Maybe it was time, he thought. If anyone knew changing times, it should be he, who had lived on a farm for the last forty years. Didn’t the seasons change? People were born, grew up, and died. It seemed simple when he thought about it that way, but moving into a place with many city people seemed a bit much at this time.

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Never Been Better!

When the wind sweeps across Northern Minnesota, even the ice fisherman, snowmobile people, and cross-country skiers go indoors. From Ely to St. Paul, doors are closed tight, wood burns, and traffic is sparse. One man swore he saw a giant otter driving a van. The sad fact is that no one became alarmed.

Most hockey players at my college came from Canada, Massachusetts, or Minnesota. We all became acquainted with places like Thief River Falls, Duluth, and Mankato. The National Hockey League’s Hall of Fame is even in Minnesota.

Hugh Pates didn’t play ice hockey but scored the basket that won the State Championship for his high school fifty years ago. Even now, when he returns to St. Paul, people will approach him and talk about that game! 

One might think that Hugh went on to play college ball after high school, but no, he didn’t. He became a monk! He studied, prayed, and contemplated; he became a Catholic priest in 1963. However, his desire to serve others clashed with his wish to have more intimate and meaningful relationships, and, decisively, Hugh left the priesthood after ten years.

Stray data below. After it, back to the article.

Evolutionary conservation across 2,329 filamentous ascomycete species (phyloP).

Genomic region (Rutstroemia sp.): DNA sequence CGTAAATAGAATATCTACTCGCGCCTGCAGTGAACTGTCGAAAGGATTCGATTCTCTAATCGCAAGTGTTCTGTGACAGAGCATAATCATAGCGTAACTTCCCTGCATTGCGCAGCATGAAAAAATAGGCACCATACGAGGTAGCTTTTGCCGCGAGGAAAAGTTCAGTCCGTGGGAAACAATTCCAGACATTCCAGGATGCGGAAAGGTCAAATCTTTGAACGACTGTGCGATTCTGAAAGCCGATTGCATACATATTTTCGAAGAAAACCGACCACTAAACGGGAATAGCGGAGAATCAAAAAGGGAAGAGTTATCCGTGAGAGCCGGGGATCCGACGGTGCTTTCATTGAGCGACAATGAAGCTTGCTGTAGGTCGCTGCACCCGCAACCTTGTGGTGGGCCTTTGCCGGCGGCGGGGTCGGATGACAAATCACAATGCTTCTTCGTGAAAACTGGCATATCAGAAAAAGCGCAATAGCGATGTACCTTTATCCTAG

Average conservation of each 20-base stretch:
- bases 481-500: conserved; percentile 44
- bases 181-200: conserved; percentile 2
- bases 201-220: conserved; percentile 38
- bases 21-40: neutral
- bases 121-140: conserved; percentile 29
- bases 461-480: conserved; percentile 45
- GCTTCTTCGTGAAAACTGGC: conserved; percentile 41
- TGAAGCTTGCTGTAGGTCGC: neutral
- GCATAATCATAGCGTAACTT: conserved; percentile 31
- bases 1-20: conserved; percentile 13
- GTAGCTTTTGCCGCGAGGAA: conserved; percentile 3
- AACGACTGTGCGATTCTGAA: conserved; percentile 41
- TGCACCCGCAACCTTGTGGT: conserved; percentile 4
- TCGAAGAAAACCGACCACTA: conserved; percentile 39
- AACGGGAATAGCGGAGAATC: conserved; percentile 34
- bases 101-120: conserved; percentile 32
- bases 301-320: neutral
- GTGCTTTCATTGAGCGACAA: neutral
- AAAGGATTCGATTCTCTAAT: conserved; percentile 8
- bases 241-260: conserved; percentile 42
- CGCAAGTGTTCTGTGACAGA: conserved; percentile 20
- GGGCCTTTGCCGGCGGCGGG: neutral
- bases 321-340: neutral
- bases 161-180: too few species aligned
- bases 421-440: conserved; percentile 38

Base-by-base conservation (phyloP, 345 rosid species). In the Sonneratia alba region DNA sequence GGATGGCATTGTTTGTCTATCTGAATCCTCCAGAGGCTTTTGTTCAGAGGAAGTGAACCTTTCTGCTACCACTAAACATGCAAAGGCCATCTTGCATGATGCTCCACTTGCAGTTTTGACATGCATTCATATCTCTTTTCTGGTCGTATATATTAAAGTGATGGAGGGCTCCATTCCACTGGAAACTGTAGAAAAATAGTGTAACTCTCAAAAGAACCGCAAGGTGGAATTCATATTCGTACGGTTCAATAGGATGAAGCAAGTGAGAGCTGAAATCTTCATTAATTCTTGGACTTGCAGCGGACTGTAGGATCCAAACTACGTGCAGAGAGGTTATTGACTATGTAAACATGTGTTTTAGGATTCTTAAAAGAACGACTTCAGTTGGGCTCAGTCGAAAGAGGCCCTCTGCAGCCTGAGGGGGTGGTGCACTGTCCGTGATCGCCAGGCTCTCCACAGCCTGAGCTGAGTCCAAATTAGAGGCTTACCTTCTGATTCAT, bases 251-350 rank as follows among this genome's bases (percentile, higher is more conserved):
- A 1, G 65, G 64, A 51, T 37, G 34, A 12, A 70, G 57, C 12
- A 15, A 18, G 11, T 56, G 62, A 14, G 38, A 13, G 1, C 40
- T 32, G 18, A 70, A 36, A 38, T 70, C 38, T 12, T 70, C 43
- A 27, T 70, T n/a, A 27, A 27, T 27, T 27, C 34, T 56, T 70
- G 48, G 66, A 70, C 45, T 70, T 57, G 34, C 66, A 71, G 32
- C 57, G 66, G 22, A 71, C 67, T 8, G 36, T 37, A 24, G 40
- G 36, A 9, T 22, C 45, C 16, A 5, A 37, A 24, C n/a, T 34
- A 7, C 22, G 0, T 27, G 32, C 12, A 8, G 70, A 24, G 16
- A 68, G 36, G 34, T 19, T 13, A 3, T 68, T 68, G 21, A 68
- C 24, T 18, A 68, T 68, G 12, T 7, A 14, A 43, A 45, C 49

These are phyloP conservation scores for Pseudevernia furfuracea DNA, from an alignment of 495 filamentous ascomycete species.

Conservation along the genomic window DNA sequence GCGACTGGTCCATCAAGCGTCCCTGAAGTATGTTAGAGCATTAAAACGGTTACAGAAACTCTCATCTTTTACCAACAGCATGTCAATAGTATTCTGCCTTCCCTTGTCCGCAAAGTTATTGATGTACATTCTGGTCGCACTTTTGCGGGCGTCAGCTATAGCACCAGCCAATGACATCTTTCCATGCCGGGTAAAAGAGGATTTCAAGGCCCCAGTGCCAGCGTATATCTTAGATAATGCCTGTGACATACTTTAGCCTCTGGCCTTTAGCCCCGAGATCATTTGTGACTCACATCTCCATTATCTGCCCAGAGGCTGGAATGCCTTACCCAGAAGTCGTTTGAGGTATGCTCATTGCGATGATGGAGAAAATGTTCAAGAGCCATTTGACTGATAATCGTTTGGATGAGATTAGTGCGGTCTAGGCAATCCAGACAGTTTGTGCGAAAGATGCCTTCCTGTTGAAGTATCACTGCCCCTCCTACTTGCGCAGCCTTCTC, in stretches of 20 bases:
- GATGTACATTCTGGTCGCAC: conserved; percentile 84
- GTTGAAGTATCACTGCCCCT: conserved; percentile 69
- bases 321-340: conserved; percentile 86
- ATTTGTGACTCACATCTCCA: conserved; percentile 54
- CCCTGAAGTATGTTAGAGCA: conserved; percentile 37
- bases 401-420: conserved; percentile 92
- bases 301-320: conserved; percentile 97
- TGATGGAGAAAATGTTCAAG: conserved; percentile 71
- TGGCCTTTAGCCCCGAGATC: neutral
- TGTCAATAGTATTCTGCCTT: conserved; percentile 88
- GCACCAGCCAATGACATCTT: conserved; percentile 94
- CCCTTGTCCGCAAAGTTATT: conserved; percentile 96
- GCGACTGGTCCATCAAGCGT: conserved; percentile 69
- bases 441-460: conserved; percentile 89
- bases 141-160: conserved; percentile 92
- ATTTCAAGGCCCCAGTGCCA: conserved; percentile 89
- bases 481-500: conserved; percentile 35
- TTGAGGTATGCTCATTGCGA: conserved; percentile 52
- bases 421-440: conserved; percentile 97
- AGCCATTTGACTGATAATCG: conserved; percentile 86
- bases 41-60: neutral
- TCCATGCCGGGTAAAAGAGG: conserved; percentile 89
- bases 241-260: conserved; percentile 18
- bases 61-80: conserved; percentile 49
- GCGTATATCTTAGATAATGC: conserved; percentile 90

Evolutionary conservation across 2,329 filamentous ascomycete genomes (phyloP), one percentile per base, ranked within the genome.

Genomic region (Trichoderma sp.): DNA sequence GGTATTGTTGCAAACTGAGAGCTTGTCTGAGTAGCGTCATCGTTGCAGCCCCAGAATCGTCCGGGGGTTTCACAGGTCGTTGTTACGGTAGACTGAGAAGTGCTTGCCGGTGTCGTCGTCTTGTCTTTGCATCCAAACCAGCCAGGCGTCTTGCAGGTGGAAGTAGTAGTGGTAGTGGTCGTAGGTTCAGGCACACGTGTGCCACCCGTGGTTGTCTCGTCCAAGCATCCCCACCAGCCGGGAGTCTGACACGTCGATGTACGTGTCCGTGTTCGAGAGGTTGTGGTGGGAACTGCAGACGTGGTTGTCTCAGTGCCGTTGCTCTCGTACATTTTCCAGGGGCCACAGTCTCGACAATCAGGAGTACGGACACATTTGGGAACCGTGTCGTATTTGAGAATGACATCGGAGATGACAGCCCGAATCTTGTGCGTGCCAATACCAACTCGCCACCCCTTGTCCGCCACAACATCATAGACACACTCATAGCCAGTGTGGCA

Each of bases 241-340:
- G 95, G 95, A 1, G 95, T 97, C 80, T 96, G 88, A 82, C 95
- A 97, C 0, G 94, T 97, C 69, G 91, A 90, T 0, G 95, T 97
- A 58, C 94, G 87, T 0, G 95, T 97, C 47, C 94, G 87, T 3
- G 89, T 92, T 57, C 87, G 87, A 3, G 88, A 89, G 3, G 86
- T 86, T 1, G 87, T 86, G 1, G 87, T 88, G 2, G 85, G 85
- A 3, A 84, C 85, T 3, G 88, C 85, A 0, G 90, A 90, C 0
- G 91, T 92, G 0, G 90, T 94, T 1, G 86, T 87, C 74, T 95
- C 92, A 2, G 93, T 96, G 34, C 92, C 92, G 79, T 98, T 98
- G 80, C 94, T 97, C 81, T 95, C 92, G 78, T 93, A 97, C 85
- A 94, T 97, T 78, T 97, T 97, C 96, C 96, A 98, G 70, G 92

In short order, Hugh departed from the land of ice, snow, and mosquitoes for graduate school in California. Hugh had classes at the United States International University with Carl Rogers, Abraham Maslow, Viktor Frankl, and Fritz Perls. 

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Lessons From Lucy – Book Review

Dave Barry is a best-selling author, syndicated columnist, humorist, and Pulitzer Prize winner known for his witty, insightful, and sometimes sarcastic humor. After reading Dave Turns 40 and Dave Turns 50, I was curious about his book Lessons From Lucy:  The Simple Joys of An Old, Happy Dog. When Dave turned 70, he realized that his dog, Lucy, was handling old age much better than he was. Lucy “has more friends, fewer worries, and way more fun.”  It’s a funny, easy-to-read, insightful, sensitive, and touching book about seven lessons that apply to people and pets. In his 70s, Dave has become more reflective, introspective, and philosophical, as theories of adult development inform us. The Palm Beach Post newspaper described the book as “An instruction manual on how to live happy, healthy, and heartily well into your seventies and beyond.” I’ve given the book to several people who laughed at least as much as I did and were equally inspired by its lessons. The lessons are:

  1. Make new friends (and keep the ones you have).
  2. Don’t stop having fun (and if you have stopped, start).
  3. Pay attention to the people you love (not later, right now).
  4. Let go of your anger unless it’s about something important, which it seldom is.
  5. Try not to judge people by their looks, and don’t obsess over your own.
  6. Don’t let your happiness depend on things; they don’t make you truly happy, and you’ll never have enough anyway.
  7. Don’t lie unless you have an excellent reason, which you probably don’t.